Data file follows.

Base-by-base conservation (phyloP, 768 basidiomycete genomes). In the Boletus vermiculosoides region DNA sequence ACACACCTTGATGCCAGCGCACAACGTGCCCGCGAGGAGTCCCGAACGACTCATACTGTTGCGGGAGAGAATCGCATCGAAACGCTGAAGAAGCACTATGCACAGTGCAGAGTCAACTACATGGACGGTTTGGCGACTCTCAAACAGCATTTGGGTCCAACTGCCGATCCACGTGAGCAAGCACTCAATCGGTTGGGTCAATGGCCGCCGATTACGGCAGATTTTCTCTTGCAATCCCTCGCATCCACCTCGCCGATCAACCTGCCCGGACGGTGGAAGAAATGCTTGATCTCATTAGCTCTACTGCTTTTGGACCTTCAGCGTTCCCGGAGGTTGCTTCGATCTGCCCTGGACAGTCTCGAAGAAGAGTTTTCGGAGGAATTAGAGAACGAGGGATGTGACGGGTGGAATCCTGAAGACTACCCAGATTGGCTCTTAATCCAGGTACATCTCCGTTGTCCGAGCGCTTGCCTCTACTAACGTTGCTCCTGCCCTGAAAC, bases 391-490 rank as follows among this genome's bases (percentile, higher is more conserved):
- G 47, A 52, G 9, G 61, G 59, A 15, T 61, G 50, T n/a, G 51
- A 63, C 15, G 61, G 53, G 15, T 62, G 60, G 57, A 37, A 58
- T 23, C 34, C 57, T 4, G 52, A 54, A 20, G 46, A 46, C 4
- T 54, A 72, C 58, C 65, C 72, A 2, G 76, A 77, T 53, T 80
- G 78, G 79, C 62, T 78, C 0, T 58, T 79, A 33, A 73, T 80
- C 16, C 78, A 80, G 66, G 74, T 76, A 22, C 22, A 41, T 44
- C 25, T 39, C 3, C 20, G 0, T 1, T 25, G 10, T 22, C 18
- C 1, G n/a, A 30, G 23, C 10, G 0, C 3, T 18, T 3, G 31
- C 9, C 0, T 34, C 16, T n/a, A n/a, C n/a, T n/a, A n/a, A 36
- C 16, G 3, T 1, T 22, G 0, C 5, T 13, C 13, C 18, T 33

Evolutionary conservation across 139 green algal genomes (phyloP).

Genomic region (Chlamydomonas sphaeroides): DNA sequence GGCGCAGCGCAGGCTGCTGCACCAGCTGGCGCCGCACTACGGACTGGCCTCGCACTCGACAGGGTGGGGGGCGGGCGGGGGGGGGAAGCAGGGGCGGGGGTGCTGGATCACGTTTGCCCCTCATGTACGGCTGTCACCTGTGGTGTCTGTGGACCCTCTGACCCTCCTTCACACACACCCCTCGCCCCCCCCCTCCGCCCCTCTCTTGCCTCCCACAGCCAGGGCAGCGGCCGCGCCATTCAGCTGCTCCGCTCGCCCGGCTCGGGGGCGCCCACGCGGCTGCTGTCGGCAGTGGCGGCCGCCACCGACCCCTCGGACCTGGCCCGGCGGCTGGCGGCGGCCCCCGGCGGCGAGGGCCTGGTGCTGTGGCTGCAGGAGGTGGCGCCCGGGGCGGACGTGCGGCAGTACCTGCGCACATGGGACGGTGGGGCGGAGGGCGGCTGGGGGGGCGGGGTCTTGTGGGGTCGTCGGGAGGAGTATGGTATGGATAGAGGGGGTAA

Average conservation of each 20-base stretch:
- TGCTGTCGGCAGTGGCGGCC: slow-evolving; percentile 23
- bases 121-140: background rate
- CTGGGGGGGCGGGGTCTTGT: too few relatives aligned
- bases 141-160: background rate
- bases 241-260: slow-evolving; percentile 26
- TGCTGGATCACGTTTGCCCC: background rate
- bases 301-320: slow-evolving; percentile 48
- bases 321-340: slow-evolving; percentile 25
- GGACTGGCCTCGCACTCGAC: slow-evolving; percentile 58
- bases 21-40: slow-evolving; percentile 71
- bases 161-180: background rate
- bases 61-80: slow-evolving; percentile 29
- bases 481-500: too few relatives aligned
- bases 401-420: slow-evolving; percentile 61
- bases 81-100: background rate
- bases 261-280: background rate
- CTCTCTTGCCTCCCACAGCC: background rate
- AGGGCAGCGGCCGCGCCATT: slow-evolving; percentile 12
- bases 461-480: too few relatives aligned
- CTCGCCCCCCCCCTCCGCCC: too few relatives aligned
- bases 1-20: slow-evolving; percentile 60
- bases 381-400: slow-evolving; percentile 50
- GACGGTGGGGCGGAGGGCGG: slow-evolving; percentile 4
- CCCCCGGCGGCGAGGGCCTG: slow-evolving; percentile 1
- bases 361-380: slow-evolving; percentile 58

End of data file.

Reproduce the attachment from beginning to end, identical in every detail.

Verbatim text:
Base-by-base conservation (phyloP, 768 basidiomycete genomes). In the Boletus vermiculosoides region DNA sequence ACACACCTTGATGCCAGCGCACAACGTGCCCGCGAGGAGTCCCGAACGACTCATACTGTTGCGGGAGAGAATCGCATCGAAACGCTGAAGAAGCACTATGCACAGTGCAGAGTCAACTACATGGACGGTTTGGCGACTCTCAAACAGCATTTGGGTCCAACTGCCGATCCACGTGAGCAAGCACTCAATCGGTTGGGTCAATGGCCGCCGATTACGGCAGATTTTCTCTTGCAATCCCTCGCATCCACCTCGCCGATCAACCTGCCCGGACGGTGGAAGAAATGCTTGATCTCATTAGCTCTACTGCTTTTGGACCTTCAGCGTTCCCGGAGGTTGCTTCGATCTGCCCTGGACAGTCTCGAAGAAGAGTTTTCGGAGGAATTAGAGAACGAGGGATGTGACGGGTGGAATCCTGAAGACTACCCAGATTGGCTCTTAATCCAGGTACATCTCCGTTGTCCGAGCGCTTGCCTCTACTAACGTTGCTCCTGCCCTGAAAC, bases 391-490 rank as follows among this genome's bases (percentile, higher is more conserved):
- G 47, A 52, G 9, G 61, G 59, A 15, T 61, G 50, T n/a, G 51
- A 63, C 15, G 61, G 53, G 15, T 62, G 60, G 57, A 37, A 58
- T 23, C 34, C 57, T 4, G 52, A 54, A 20, G 46, A 46, C 4
- T 54, A 72, C 58, C 65, C 72, A 2, G 76, A 77, T 53, T 80
- G 78, G 79, C 62, T 78, C 0, T 58, T 79, A 33, A 73, T 80
- C 16, C 78, A 80, G 66, G 74, T 76, A 22, C 22, A 41, T 44
- C 25, T 39, C 3, C 20, G 0, T 1, T 25, G 10, T 22, C 18
- C 1, G n/a, A 30, G 23, C 10, G 0, C 3, T 18, T 3, G 31
- C 9, C 0, T 34, C 16, T n/a, A n/a, C n/a, T n/a, A n/a, A 36
- C 16, G 3, T 1, T 22, G 0, C 5, T 13, C 13, C 18, T 33

Evolutionary conservation across 139 green algal genomes (phyloP).

Genomic region (Chlamydomonas sphaeroides): DNA sequence GGCGCAGCGCAGGCTGCTGCACCAGCTGGCGCCGCACTACGGACTGGCCTCGCACTCGACAGGGTGGGGGGCGGGCGGGGGGGGGAAGCAGGGGCGGGGGTGCTGGATCACGTTTGCCCCTCATGTACGGCTGTCACCTGTGGTGTCTGTGGACCCTCTGACCCTCCTTCACACACACCCCTCGCCCCCCCCCTCCGCCCCTCTCTTGCCTCCCACAGCCAGGGCAGCGGCCGCGCCATTCAGCTGCTCCGCTCGCCCGGCTCGGGGGCGCCCACGCGGCTGCTGTCGGCAGTGGCGGCCGCCACCGACCCCTCGGACCTGGCCCGGCGGCTGGCGGCGGCCCCCGGCGGCGAGGGCCTGGTGCTGTGGCTGCAGGAGGTGGCGCCCGGGGCGGACGTGCGGCAGTACCTGCGCACATGGGACGGTGGGGCGGAGGGCGGCTGGGGGGGCGGGGTCTTGTGGGGTCGTCGGGAGGAGTATGGTATGGATAGAGGGGGTAA

Average conservation of each 20-base stretch:
- TGCTGTCGGCAGTGGCGGCC: slow-evolving; percentile 23
- bases 121-140: background rate
- CTGGGGGGGCGGGGTCTTGT: too few relatives aligned
- bases 141-160: background rate
- bases 241-260: slow-evolving; percentile 26
- TGCTGGATCACGTTTGCCCC: background rate
- bases 301-320: slow-evolving; percentile 48
- bases 321-340: slow-evolving; percentile 25
- GGACTGGCCTCGCACTCGAC: slow-evolving; percentile 58
- bases 21-40: slow-evolving; percentile 71
- bases 161-180: background rate
- bases 61-80: slow-evolving; percentile 29
- bases 481-500: too few relatives aligned
- bases 401-420: slow-evolving; percentile 61
- bases 81-100: background rate
- bases 261-280: background rate
- CTCTCTTGCCTCCCACAGCC: background rate
- AGGGCAGCGGCCGCGCCATT: slow-evolving; percentile 12
- bases 461-480: too few relatives aligned
- CTCGCCCCCCCCCTCCGCCC: too few relatives aligned
- bases 1-20: slow-evolving; percentile 60
- bases 381-400: slow-evolving; percentile 50
- GACGGTGGGGCGGAGGGCGG: slow-evolving; percentile 4
- CCCCCGGCGGCGAGGGCCTG: slow-evolving; percentile 1
- bases 361-380: slow-evolving; percentile 58